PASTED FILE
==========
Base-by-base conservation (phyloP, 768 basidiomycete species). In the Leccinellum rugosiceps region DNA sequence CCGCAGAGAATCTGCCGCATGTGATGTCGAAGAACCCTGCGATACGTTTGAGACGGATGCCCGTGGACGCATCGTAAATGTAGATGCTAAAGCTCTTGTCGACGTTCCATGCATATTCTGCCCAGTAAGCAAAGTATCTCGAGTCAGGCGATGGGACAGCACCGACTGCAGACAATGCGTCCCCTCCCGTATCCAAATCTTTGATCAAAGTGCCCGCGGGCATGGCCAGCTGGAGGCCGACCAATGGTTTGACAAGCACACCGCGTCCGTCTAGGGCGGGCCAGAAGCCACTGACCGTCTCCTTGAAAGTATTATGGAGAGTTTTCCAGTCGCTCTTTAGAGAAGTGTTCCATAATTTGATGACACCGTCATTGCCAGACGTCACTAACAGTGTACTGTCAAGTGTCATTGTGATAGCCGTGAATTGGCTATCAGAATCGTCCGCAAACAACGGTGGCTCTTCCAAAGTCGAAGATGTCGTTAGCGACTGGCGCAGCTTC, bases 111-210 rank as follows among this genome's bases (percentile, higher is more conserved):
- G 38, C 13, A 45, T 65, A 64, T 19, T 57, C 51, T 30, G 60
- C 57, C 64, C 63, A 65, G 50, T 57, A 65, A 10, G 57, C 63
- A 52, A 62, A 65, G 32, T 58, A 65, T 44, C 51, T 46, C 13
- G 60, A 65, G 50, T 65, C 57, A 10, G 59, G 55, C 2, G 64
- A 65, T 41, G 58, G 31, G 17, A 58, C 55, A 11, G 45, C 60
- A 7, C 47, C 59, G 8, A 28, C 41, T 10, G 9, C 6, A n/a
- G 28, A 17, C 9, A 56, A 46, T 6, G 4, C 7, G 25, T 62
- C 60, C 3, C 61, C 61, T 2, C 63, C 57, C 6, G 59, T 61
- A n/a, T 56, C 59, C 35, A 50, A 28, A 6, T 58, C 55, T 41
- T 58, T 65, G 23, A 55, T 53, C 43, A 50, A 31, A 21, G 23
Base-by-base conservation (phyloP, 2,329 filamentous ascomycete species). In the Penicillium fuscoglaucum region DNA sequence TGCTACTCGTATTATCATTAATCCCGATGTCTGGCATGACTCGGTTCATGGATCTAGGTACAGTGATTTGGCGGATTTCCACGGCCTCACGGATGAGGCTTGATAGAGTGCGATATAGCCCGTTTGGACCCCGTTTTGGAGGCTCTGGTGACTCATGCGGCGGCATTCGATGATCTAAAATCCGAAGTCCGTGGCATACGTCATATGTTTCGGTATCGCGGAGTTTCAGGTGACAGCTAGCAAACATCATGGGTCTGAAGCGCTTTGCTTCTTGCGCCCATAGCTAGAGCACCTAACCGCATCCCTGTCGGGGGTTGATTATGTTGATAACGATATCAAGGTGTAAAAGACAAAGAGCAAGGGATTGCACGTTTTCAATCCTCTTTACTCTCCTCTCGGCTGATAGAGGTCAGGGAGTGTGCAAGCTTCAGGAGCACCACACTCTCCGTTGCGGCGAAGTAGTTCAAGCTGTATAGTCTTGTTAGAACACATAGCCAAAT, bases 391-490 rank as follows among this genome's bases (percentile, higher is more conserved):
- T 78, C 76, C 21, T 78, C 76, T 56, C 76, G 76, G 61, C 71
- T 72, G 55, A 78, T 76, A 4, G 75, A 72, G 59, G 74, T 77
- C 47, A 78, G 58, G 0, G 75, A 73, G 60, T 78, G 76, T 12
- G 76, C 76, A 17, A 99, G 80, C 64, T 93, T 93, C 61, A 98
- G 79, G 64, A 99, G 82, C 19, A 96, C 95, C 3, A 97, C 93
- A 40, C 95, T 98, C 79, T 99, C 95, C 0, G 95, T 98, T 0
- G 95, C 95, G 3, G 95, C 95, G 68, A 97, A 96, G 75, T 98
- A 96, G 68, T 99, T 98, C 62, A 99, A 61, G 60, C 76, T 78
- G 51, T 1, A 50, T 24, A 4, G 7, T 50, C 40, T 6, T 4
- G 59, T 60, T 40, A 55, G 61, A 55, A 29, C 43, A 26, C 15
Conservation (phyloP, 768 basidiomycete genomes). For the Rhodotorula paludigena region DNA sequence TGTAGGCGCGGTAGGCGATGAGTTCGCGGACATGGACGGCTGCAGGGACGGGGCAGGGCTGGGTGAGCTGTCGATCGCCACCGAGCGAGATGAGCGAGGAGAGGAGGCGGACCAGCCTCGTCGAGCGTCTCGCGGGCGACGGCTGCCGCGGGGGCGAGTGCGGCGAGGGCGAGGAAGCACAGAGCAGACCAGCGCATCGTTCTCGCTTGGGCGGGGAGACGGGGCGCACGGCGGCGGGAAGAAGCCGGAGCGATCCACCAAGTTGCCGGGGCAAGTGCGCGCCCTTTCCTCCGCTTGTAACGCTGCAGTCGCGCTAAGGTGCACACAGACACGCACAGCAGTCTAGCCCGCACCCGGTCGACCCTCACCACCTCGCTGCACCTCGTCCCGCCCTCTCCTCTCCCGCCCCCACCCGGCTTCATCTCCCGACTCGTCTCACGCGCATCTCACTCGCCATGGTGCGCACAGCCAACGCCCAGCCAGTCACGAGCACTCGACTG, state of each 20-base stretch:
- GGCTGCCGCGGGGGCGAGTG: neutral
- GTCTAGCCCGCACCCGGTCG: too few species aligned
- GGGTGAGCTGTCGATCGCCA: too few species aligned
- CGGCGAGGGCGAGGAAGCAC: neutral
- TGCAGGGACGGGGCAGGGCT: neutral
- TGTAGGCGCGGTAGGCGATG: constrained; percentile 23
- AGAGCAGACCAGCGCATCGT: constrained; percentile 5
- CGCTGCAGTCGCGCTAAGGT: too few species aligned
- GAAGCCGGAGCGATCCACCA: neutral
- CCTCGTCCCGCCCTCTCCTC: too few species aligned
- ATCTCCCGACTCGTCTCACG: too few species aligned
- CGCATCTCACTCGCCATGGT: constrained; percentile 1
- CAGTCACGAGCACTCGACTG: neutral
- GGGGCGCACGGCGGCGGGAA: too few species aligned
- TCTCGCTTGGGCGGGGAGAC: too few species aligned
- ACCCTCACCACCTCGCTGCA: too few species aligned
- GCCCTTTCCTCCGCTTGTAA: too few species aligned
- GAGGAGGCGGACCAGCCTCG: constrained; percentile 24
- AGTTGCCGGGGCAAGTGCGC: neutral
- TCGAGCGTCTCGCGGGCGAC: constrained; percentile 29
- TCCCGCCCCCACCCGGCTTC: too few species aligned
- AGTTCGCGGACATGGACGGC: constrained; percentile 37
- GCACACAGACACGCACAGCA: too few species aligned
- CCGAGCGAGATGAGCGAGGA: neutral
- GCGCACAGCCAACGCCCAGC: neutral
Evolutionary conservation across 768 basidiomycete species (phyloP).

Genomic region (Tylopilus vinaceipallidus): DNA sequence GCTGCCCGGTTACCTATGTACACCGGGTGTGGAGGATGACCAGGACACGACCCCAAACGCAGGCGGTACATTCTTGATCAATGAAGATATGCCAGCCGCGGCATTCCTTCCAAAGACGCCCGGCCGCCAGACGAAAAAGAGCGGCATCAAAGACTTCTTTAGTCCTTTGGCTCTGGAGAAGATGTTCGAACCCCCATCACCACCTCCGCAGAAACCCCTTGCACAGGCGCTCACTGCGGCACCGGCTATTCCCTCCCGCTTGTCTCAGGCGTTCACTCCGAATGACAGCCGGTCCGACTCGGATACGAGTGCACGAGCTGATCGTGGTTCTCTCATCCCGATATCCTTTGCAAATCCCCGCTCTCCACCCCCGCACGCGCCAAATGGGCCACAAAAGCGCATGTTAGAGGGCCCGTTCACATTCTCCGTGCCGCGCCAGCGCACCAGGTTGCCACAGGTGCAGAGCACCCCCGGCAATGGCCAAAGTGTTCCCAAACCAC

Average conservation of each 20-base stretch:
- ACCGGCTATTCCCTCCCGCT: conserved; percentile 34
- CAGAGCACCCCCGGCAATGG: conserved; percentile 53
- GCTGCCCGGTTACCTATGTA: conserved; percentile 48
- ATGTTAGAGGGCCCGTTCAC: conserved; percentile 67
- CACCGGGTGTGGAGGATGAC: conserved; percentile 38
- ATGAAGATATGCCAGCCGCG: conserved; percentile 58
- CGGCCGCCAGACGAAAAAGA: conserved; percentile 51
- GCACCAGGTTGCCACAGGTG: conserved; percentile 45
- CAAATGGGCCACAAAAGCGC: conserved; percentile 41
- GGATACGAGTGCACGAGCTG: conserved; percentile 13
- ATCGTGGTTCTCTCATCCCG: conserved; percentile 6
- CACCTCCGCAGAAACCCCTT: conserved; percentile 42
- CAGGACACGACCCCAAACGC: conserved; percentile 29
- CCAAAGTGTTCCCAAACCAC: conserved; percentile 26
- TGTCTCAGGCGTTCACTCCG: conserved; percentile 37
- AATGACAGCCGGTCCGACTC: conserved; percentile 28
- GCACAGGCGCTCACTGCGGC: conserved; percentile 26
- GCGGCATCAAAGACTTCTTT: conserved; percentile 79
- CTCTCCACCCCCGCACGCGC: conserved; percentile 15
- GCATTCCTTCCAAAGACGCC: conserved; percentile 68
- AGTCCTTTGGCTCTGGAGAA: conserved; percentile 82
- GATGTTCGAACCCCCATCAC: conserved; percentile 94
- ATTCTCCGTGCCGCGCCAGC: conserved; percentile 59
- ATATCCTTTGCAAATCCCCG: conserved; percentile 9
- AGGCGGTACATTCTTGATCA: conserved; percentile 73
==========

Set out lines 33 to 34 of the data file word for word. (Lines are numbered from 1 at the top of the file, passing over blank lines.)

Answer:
- CCTCGTCCCGCCCTCTCCTC: too few species aligned
- ATCTCCCGACTCGTCTCACG: too few species aligned